With respect to the following scenario, what different types of insurance would be involved in the incident:
A general contractor’s worker was drilling holes on the third floor of the project. The vibration of the saw caused a board to work its way to the edge of the building and fall off. The board struck a mason who was working on the next floor down. The injured worker fell against a stack of loose bricks. These bricks then fell from the scaffolding, breaking a plate glass window on the first floor and striking a car that was parked on the public street below.
What would the insurance cover? Who would buy it? Etc.
As we are limited in space, below are a few ideas to help get you started.
One type of insurance needed for such an incident as described above would be liability insurance. Liability insurance protects contractors and other construction workers in the event they are injured or accidentally damage property while working on a job due to faulty usage of tools and materials. In the event of injury or property damage, such as the injury sustained by the mason worker and the damage to both the window and the car, individuals may want to sue the contractor and subcontractor. Having liability insurance protects contractors from being legally responsible. However, it should also be noted that there are set limitations to liability insurance. In the case described above, any medical expenses for injuries not covered by workers' compensation may actually also not be covered by liability insurance ("Liability Insurance").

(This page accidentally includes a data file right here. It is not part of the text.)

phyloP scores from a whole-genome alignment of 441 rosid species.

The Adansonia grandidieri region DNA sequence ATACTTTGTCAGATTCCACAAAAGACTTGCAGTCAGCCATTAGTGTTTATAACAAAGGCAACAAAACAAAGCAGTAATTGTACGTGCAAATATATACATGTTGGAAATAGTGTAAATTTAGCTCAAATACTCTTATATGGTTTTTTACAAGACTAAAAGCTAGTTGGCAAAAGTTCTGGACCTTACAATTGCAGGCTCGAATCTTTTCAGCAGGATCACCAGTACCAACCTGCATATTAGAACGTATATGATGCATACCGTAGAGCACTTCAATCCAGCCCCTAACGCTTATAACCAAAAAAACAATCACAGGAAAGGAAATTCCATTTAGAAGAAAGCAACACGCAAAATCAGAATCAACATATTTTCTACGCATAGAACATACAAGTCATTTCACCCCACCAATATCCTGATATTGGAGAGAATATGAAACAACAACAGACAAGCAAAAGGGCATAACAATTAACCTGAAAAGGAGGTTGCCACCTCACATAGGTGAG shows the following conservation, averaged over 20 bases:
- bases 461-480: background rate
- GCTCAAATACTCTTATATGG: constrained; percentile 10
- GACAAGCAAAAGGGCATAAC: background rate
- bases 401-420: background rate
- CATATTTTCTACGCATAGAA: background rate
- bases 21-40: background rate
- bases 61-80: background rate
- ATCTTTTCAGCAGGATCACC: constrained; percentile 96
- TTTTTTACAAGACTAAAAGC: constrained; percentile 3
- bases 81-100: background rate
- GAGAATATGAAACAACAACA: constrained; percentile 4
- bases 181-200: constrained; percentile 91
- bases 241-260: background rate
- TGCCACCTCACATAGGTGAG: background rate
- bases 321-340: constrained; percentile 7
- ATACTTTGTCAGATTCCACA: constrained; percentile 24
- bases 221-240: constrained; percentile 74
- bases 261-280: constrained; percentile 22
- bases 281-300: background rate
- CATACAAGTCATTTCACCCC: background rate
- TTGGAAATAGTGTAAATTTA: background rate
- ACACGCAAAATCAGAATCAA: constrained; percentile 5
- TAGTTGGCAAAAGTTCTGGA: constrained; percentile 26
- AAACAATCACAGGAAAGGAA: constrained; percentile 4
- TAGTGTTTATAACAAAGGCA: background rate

One would also want professional liability insurance to cover any of the client's financial losses due to errors made while on the job. Such insurance will also often cover any litigation costs, should the company be sued. The difference between general liability insurance and professional liability insurance is that the former only covers property damages and injuries, while the later covers professional service errors ("What is Professional Liablity Insurance, or Errors & Omissions Insurance?").
Since a mason was injured due to an accident caused by a general contractor's worker, it is most likely that the general contractor also hired a subcontractor to perform the specialized mason work ("Subcontractor"). In that event, the subcontractor would have also wanted to present the general contractor with a hold harmless agreement. Such agreement eliminates the risk of the general contractor being sued by the subcontractor should any of the subcontractor workers be injured, like the mason (Encyclopedia of American Law, 2nd ed., "Hold Harmless Agreement"). The most common type of hold harmless agreement is the intermediate form. Under this agreement, the subcontractor assumes legal responsibility for all accidents and negligence caused by the subcontractor. Such an agreement will ensure that the subcontractor is legally responsible for the damage caused to the car due to the loose bricks falling from the scaffolding ("Hold Harmless Provisions").